End this depression now!

Paul R. Krugman

Book - 2012

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Subjects
Published
New York, NY : W. W. Norton c2012.
Edition
1st ed
Language
English
Physical Description
259 p.
Bibliography
Includes index.
ISBN
9780393088779
0393088774
Main Author
Paul R. Krugman (-)
  • Introduction: what do we do now?
  • How bad things are
  • Depression economics
  • The Minsky moment
  • Bankers gone wild
  • The second gilded age
  • Dark age economics
  • Anatomy of an inadequate response
  • But what about the deficit?
  • Inflation : the phantom menace
  • Eurodommerung
  • Austerians
  • What it will take
  • End this depression!
  • Postscript
  • What do we really know about the effects of government spending?
  • Acknowledgments
  • Index.
Review by Choice Reviews

Nobel Prize-winning economist Krugman (economics, Princeton Univ.) presents abundant evidence that the continuing effects of the great recession (or "lesser depression") could be solved quickly and decisively by implementing the prescriptions taught in many introductory macroeconomic courses. He argues that the tragedy of the current state of affairs is that policy makers already know what to do, but that political paralysis driven by anti-government ideologues and sarcastically referenced "very serious people" has caused institutional rejection of the hard-won practical knowledge produced by the economics profession and historical experience. The result: a "colossal muddle" that could have been avoided. Readers of Krugman's New York Times column and blog will be familiar with his main arguments, but there is even more powerful evidence and context leveraged here. He demonstrates that fears focused on the negative consequences of public spending are unsupported by the data or any coherent understanding of "liquidity trap"-driven depression economics. Krugman points out that Keynesian expectations have been validated throughout, arguing that governments as "spenders of last resort" need to aggressively boost economic demand and fight the actual crisis: massive and chronic levels of involuntary unemployment. Summing Up: Highly recommended. Undergraduate, graduate, and research collections. Lower-division Undergraduates; Upper-division Undergraduates; Graduate Students; Researchers/Faculty. S. E. Horn Everett Community College Copyright 2012 American Library Association.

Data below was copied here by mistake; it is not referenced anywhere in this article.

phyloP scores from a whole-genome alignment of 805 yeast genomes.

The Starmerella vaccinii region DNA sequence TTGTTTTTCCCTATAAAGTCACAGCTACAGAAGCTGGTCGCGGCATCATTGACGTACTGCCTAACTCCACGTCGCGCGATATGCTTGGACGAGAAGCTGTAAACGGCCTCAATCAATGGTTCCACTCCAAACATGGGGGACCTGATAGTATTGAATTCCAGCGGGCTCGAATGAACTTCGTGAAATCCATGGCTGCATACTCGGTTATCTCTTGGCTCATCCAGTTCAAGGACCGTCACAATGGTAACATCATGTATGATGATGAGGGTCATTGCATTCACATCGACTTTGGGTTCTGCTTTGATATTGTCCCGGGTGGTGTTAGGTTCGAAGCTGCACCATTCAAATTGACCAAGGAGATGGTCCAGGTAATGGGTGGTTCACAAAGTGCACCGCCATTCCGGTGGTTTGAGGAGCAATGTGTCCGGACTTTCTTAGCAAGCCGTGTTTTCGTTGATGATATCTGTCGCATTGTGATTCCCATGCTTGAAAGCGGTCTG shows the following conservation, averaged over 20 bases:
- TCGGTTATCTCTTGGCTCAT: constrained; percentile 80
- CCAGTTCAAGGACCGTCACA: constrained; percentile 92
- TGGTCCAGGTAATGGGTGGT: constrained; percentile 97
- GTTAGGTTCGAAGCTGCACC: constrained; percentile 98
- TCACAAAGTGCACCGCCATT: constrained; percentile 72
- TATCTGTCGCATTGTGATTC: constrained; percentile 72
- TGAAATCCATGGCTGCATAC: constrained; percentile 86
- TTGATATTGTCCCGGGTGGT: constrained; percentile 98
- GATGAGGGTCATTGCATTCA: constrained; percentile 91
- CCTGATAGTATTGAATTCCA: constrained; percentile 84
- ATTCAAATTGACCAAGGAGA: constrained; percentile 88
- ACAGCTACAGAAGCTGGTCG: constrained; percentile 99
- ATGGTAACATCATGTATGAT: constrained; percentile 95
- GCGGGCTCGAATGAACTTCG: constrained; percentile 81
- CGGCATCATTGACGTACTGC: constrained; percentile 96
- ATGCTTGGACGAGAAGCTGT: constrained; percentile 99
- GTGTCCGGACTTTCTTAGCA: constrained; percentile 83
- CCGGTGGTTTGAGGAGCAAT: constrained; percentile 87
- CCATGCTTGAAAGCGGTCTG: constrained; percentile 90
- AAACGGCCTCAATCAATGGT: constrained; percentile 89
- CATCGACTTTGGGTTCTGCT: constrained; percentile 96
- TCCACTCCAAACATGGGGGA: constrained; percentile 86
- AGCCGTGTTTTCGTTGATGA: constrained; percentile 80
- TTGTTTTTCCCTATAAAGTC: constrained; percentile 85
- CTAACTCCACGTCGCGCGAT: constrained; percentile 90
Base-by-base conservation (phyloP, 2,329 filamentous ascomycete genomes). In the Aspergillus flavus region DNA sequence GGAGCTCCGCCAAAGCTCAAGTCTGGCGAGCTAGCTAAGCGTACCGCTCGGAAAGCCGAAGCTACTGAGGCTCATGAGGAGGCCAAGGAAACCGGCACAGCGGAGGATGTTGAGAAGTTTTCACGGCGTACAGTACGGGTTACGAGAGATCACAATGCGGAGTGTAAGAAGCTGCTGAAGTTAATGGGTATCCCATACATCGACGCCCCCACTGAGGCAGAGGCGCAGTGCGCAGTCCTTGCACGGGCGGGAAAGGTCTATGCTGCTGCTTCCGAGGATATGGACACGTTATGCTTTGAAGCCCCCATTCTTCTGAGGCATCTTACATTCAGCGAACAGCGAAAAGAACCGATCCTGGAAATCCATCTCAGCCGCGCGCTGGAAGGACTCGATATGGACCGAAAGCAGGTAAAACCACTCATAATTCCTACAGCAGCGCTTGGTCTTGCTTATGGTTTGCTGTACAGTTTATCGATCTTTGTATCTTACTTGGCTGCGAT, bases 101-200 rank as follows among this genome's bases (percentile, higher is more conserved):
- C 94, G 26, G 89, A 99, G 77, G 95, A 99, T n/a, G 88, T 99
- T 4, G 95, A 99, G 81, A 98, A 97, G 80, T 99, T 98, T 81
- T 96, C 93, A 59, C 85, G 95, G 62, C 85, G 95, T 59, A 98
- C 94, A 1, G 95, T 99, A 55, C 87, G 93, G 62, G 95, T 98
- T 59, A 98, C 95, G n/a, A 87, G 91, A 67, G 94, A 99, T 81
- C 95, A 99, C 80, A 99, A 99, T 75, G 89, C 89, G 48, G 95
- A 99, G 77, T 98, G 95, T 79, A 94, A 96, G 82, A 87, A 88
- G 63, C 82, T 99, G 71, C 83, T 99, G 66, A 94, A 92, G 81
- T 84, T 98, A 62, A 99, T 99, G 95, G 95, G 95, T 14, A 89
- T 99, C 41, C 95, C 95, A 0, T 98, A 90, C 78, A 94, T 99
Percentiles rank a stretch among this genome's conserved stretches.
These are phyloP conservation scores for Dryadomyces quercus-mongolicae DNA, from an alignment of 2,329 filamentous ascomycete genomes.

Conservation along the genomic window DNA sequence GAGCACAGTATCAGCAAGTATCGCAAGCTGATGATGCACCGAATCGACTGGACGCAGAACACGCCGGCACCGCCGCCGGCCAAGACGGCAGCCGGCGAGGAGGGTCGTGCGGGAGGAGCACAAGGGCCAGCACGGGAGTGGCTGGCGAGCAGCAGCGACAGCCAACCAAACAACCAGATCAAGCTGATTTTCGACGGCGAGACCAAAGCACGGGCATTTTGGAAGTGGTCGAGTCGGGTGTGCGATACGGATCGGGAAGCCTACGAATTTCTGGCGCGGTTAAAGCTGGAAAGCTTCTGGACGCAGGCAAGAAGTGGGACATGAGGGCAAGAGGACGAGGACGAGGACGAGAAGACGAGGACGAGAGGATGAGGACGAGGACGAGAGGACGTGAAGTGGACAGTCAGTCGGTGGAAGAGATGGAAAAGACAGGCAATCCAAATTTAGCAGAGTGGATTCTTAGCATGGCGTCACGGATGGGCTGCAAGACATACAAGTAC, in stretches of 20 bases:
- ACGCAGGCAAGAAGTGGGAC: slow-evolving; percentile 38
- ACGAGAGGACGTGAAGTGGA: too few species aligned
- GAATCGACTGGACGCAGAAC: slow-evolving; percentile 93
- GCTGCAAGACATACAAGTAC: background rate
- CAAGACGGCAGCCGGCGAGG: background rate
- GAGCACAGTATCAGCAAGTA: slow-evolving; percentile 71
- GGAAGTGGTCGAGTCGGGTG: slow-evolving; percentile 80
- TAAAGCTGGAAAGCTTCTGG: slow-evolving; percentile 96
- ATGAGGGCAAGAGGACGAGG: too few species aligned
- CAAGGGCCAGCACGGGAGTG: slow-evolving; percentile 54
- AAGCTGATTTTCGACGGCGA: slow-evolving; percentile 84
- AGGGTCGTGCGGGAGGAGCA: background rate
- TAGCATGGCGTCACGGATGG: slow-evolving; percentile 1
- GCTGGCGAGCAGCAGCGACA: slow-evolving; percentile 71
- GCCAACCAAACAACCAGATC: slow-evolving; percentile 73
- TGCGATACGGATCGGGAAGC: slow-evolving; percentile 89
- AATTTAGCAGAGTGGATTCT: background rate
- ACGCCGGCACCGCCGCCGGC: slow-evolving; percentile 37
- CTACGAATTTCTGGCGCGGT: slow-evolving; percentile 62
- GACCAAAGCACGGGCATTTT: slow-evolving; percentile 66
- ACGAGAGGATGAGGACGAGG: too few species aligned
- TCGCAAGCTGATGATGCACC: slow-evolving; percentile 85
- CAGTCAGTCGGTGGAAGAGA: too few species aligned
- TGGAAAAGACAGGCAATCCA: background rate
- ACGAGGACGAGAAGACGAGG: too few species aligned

Review by Publishers Weekly Reviews

Krugman (Fuzzy Math), winner of the 2008 Nobel Prize in Economics, takes an edifying and often humorous journalistic approach to the current economic crisis in this accessible and timely study. Rather than provide a mere postmortem on the 2008 collapse (though relevant history lessons are provided), Krugman aims to plot a path out of this depression. He maintains that "We are suffering from a severe overall lack of demand;" as every purchase is also a sale, everyone's income is someone's spending , and few are currently spending. This "paradox of thrift," when everyone cuts back and tries to pay off old debt at the same time, ensures a stagnant economy—when no new debt is issued, the cycle continues, for one man's debt is another man's asset. Krugman suggests, then, that "the government spend where the private sector won't," à la FDR's workers' programs during the Great Depression. The problem, of course, arises when politics enters the equation—some view government intervention as a gateway to socialism, whereas others can't agree on appropriate "shovel-ready" projects to spend money on. Krugman has consistently called for more liberal economic policies, but his wit and bipartisanship ensure that this book will appeal to a broad swath of readers—from the Left to the Right, from the 99% to the 1%. Illus. (Apr.) [Page ]. Copyright 2012 PWxyz LLC